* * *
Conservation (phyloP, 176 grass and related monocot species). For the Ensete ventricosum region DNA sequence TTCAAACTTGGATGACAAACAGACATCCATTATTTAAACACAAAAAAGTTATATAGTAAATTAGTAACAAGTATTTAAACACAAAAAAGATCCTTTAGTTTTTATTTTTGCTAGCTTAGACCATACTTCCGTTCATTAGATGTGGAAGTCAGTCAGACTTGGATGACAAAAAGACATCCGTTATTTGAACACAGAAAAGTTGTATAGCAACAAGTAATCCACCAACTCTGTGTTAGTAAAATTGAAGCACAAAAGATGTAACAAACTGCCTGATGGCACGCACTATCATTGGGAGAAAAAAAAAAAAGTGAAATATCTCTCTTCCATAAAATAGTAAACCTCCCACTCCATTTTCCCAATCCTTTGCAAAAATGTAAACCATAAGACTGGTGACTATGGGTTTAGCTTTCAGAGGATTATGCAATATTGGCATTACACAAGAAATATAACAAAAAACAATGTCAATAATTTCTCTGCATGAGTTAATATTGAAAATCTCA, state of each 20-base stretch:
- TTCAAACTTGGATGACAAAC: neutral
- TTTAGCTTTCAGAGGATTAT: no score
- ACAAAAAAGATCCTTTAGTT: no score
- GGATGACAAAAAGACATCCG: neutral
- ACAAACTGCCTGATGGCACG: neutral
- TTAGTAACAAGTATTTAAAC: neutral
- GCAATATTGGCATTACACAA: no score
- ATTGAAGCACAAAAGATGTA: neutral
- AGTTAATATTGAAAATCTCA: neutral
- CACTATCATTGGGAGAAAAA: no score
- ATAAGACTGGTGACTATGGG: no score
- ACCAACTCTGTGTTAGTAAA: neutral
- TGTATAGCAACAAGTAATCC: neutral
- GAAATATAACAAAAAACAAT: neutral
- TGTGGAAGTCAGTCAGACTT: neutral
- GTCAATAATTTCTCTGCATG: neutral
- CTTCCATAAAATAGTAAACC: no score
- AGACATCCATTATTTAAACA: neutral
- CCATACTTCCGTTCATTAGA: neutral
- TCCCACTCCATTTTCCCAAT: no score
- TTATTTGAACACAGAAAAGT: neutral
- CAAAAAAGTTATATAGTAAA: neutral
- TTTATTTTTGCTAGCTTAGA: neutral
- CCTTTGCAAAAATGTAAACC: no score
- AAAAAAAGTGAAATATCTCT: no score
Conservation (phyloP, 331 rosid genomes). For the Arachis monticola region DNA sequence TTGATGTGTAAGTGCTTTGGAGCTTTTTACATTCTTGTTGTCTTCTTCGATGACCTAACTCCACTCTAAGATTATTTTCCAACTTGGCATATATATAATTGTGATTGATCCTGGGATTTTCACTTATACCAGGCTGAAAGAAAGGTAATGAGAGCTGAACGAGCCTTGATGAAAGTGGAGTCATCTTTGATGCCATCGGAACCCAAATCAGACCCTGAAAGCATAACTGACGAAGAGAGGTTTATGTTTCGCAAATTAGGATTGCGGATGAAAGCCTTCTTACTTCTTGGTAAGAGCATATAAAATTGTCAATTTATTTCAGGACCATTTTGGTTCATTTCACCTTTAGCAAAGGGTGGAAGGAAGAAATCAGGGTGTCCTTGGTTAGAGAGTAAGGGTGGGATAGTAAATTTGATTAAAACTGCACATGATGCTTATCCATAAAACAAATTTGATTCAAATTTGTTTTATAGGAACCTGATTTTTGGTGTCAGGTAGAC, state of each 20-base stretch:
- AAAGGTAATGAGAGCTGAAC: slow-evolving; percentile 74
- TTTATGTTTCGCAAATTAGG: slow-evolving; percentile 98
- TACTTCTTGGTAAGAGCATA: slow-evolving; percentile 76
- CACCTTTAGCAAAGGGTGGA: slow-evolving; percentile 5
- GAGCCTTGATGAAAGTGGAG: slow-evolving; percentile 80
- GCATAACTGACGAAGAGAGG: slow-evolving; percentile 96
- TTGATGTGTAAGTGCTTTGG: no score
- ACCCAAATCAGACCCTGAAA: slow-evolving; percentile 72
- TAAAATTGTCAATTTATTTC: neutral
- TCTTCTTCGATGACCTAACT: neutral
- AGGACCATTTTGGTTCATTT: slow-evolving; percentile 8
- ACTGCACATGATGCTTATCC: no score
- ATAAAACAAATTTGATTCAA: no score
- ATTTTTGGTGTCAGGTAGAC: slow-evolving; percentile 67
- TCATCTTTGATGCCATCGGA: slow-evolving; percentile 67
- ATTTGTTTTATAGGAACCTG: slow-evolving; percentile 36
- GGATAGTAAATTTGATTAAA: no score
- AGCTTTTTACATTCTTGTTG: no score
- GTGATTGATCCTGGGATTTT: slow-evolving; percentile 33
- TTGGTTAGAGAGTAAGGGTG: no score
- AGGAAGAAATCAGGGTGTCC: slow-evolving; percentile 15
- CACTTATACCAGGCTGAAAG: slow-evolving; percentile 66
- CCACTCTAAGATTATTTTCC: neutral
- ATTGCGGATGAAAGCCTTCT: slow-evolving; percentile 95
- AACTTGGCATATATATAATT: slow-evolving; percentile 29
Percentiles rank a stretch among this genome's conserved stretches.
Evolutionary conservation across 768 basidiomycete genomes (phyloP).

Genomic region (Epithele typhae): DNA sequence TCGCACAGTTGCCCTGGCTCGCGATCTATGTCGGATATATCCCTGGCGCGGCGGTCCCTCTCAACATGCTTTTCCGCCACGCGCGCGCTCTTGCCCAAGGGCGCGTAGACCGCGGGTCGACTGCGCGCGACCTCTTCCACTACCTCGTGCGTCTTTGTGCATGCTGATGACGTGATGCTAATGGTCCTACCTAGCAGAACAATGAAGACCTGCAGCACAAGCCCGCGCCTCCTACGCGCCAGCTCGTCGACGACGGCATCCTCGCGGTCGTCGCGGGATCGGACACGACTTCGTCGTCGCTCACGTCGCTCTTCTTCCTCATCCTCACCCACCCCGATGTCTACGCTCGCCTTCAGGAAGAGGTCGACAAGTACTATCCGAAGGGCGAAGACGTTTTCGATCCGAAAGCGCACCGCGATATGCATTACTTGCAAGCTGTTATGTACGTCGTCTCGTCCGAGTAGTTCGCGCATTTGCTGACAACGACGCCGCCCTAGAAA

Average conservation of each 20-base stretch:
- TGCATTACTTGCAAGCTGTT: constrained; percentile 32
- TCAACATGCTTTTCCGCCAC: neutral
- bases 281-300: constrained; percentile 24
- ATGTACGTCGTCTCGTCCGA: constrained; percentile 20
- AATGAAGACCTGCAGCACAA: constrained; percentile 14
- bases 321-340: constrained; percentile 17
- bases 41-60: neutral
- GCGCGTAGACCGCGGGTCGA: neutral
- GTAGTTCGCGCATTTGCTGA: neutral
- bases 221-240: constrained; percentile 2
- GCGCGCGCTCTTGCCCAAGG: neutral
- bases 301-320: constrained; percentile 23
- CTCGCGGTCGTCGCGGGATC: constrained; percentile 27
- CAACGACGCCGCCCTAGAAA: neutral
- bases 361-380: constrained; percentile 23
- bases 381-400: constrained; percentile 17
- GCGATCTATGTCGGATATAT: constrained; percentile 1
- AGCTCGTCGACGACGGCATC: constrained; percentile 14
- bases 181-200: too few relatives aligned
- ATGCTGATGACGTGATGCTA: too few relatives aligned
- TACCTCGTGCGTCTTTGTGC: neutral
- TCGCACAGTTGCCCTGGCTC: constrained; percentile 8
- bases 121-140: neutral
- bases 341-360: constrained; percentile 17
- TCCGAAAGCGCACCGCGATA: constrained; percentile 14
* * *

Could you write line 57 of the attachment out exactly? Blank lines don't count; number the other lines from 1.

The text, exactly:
- TGCATTACTTGCAAGCTGTT: constrained; percentile 32